Government agencies are under more pressure than ever to do more with less — smaller budgets, fewer resources. Yet, the increasing speed, frequency and sophistication of today’s cyber threats pose a significant challenge to the federal, state and local governments charged with protecting sensitive public data and critical infrastructure. As we’ve witnessed with the latest IRS and Office of Personnel Management (OPM) breaches, the public sector’s lack of visibility and control across their networks can allow intrusions to go unnoticed for months or years, to devastating results.
To better serve the public sector, Tanium announced this week that the company’s global expansion will include a new office in the Washington, DC area.
Tanium is currently working with federal government agencies, including the Department of Defense (DOD), to monitor and control half a million endpoints. The excitement we’ve seen from government customers for Tanium’s transformative endpoint platform demonstrates that the federal space is eager to improve the speed and scale at which they can respond to cyberattacks and realize new levels of IT operations efficiency.
Tanium executives, including David Damato, the company’s newly named, first-ever Chief Security Officer, celebrated the DC launch on Tuesday with representatives from across the public sector, including DOD, FBI, DOT, DHS and many others. As a part of the event, Tanium executives, along with Andressen Horowitz board partner Steven Sinofsky, shared their perspectives on Tanium’s recent momentum, the top cybersecurity challenges faced by the federal government, and Tanium’s vision for helping agencies address cyber threats.
What factors have contributed to Tanium’s success over the last 18 months?
Mike Carpenter, president: We are coming off of an incredible year at Tanium. We grew more than 400% year over year in both billings and employees. We work with the world’s largest organizations: 5 of the top 10 banks, 4 of the top 10 retailers and the number one company in 11 different industries. We’ve built a business that handles scale. Continuous Diagnostics & Mitigation (CDM) requires IT teams to scan for vulnerabilities every 72 hours. In 72 hours, 4 million records could be gone. You need to have data in seconds. For the first time ever, we enable 15 second visibility and control over endpoints, even across the world’s largest networks, to stay head of attacks and perform IT tasks that before took days or weeks. This is what is driving the explosive adoption of Tanium across both private and public sector.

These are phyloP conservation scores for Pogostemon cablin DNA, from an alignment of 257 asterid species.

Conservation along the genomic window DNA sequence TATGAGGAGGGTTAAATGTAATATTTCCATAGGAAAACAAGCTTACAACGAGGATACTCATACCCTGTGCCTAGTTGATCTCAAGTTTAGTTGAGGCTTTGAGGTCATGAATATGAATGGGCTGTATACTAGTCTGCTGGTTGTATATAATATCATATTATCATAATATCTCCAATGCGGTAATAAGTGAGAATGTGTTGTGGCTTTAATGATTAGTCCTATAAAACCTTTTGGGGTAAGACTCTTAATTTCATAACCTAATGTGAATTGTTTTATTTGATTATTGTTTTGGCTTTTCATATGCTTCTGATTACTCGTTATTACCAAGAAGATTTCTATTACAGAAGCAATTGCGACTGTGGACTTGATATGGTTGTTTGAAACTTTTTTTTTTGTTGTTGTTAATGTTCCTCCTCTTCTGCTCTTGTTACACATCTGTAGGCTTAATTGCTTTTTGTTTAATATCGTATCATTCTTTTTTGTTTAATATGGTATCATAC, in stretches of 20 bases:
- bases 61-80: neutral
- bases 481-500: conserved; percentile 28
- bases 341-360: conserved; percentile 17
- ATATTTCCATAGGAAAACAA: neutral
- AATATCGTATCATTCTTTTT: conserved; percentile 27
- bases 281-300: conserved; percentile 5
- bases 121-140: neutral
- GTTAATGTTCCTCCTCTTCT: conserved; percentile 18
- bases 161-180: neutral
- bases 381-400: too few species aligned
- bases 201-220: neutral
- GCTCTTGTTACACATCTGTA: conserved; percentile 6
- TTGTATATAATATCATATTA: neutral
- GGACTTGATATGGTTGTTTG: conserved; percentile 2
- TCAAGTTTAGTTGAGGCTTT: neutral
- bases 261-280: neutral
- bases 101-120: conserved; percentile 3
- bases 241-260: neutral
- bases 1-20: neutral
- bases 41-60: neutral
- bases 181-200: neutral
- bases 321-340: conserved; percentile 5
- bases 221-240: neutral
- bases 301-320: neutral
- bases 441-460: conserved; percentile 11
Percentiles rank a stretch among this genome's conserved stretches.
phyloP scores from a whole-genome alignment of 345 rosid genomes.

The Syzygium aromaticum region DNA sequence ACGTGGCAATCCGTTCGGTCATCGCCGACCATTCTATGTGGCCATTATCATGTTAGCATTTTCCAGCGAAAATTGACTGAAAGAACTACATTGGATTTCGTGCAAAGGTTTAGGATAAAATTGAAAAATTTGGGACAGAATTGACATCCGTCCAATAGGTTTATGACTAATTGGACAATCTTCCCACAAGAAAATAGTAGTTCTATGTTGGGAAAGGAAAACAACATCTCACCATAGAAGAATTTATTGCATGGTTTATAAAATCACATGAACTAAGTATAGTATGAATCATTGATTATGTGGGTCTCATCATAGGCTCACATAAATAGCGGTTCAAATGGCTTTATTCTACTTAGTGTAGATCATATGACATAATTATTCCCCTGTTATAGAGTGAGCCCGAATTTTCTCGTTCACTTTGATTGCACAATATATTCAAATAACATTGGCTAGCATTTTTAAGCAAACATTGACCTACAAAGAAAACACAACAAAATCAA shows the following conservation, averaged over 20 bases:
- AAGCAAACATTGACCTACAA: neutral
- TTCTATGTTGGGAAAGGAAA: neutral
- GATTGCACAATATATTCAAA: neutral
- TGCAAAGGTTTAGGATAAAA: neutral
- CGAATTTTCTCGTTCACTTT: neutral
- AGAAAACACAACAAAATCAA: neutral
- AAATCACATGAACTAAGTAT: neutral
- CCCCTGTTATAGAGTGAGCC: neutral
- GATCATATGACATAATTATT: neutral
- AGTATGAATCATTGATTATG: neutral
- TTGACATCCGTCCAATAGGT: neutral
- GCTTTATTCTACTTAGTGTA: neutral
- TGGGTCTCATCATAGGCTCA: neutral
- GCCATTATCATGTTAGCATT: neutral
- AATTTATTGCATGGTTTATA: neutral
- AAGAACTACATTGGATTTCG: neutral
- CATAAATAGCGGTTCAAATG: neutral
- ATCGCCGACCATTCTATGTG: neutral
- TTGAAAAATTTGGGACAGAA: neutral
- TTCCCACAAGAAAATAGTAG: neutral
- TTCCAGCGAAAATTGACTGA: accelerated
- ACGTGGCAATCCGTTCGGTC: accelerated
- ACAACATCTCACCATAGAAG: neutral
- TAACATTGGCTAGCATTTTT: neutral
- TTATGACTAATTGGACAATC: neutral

What is the No. 1 cybersecurity challenge for the federal government? Ralph Kahn, president, Tanium Federal: The public sector has the same problems as the private sector, except on an unprecedented scale. Tanium’s platform changes the speed at which agencies can respond to threats. Tanium can cut the detection window in an attack from a week to three hours, not to mention reduce tools, management and infrastructure costs for IT operations teams. Agencies, such as the DOD, choosing to make an investment in Tanium is a testament to the platform.
Why did you choose to join Tanium? Dave Damato, Chief Security Officer: For almost six years, I’ve had the opportunity to work closely with the Fortune 500 to investigate their most serious breaches. Despite an explosion in security companies and significant investments by organizations into security products, the number of serious breaches continues to increase. The OPM breach is an interesting example. There’s a similar tune to why these breaches occur. Organizations of all kinds are struggling with a number of tasks, including asset management, patch management, and the ability to monitor endpoints in real time. It will take a shift in focusing on fundamentals and having better visibility across environments. I joined the company because Tanium addresses these challenges. Tanium for the endpoints is like the experience of uploading a new browser — there are a ton of new capabilities that weren’t possible before that Tanium can discover.
How can government agencies modify their approach to cybersecurity? Ryan Kazanciyan, Chief Security Architect: When it comes to incident detection and investigation, it can take many weeks to scope an incident using existing tools. It can be painful to watch organizations go through that process and then ultimately fail in remediation. Government agencies are constantly on the defense, yet the attacks continue to increase in speed, scale and frequency. It’s hard to play whack-a-mole with an attacker. A modern approach to cybersecurity requires that we shift this paradigm and go on the offensive, with real-time access to data that will thwart attacks.
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